The manufacturer of Elidel, Novartis, has long been in denial regarding the link between its product and cancers and infections; the lawsuit alleges the drug makers knew of the deadly side effects even before it was approved by the FDA. But it wasn't until 2006 that the FDA warned of a cancer risk and added a black box warning to Elidel and Protopic, a similar drug manufactured by Astellas Pharma. It is a warning that came too late for Haley Thomson - she was diagnosed with AML, a form of cancer, on February 25, 2004 and died on December 19th from complications resulting from her AML caused by her exposure to Elidel.
Although she survived, the warning also came too late for Ashley McDonald: at 22 years of age, she was diagnosed with Non-Hodgkin's Lymphoma and underwent three surgeries and four months of chemotherapy.
"We believe Novartis knew of these risks," says Larry Roth, co-counsel for the plaintiffs, "because studies [Novartis] did in order to approve their drug showed incidents of people developing lymphomas and infections, which indicated their immune systems were compromised, particularly in children, from using Elidel."
The lawsuit alleges that, despite Novartis's knowledge of the potentially life-threatening diseases associated with increased use of Elidel, they aggressively marketed and advertised the drug in a false and deceptive manner. They marketed Elidel as safe for human use, had fewer side effects and adverse reactions than other methods of treating eczema, and would not result in a side effect that was potentially fatal. Furthermore, the suit claims that Novartis was aware of the cancer risks associated with Elidel even before they did the first animal trials for the drug application to the FDA!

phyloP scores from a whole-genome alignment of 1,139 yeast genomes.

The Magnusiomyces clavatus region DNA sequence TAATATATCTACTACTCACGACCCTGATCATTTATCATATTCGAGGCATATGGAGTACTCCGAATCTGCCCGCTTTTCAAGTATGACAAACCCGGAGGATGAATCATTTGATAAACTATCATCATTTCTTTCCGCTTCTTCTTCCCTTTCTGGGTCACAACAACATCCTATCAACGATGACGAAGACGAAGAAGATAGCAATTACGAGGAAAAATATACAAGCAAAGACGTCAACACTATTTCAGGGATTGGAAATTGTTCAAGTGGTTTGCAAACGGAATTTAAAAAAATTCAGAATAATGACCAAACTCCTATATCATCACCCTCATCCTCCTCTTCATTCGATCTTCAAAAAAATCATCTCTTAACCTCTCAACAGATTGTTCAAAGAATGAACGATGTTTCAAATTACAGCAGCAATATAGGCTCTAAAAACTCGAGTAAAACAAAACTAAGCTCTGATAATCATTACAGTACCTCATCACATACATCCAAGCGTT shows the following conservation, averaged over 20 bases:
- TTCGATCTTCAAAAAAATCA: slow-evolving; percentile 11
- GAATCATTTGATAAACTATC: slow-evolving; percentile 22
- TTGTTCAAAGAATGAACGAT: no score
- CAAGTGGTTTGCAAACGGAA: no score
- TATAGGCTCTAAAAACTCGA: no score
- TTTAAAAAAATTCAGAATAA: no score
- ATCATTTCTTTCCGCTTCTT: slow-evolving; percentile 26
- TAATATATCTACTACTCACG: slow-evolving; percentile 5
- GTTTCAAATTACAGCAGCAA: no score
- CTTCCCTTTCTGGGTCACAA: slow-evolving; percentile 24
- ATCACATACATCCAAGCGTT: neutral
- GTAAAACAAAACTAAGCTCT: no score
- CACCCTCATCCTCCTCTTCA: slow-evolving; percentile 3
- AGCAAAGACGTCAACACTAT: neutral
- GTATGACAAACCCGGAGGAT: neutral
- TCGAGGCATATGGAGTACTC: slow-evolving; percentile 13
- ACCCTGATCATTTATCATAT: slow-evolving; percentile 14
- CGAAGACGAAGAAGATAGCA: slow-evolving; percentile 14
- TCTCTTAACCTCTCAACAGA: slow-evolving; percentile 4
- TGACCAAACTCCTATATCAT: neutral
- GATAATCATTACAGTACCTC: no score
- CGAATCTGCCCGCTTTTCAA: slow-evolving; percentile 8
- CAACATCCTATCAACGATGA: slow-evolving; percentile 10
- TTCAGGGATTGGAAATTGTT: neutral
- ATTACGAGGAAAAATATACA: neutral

Prior to the approval of topical preparations of these drugs, (i.e. using it as a cream for skin problems such as eczema), Elidel and Protopic had been approved for use as systemic immunosuppressants in organ transplant recipients; in these patients, treatment had long been known to increase the risk of malignancies and carried appropriate black box warnings. The suit alleges that Novartis was aware, as far back as 2001, of the potential for children to develop 'systemic malignancies.' And the FDA expressed concern to Novartis in December 2001.
In October 2003, a meeting of the Pediatric Subcommittee of the Anti-Infective Drugs Advisory Committee concluded from several studies that Elidel and Protopic may increase the risk of malignancies in young children and a black box warning was recommended. Still, Novartis provided no such warning.
It wasn't until March 2005, after gathering reports of deaths, malignancies and other serious side effects that the FDA required Novartis to add a black box warning to their label. In January 2006, after Novartis and the FDA agreed on the right 'wording', Elidel was finally marketed with the label carrying a warning of malignancy risks.
Protopic and Elidel have been on the market for the last five years and, combined, have been prescribed to 7.5 million people, including children.
Representatives from Novartis Pharmaceuticals Corporation say the drugs are safe based on clinical trials in humans, and can be valuable treatments in managing skin diseases. A written statement from Novartis says, "Novartis is committed to patient safety and Elidel is one of the most thoroughly researched dermatology products in the world."
The Alan Thomson case and the McDonald Case are being handled by lead co-counsel David Buchannan of Seeger Weiss along with co-counsel Larry Roth.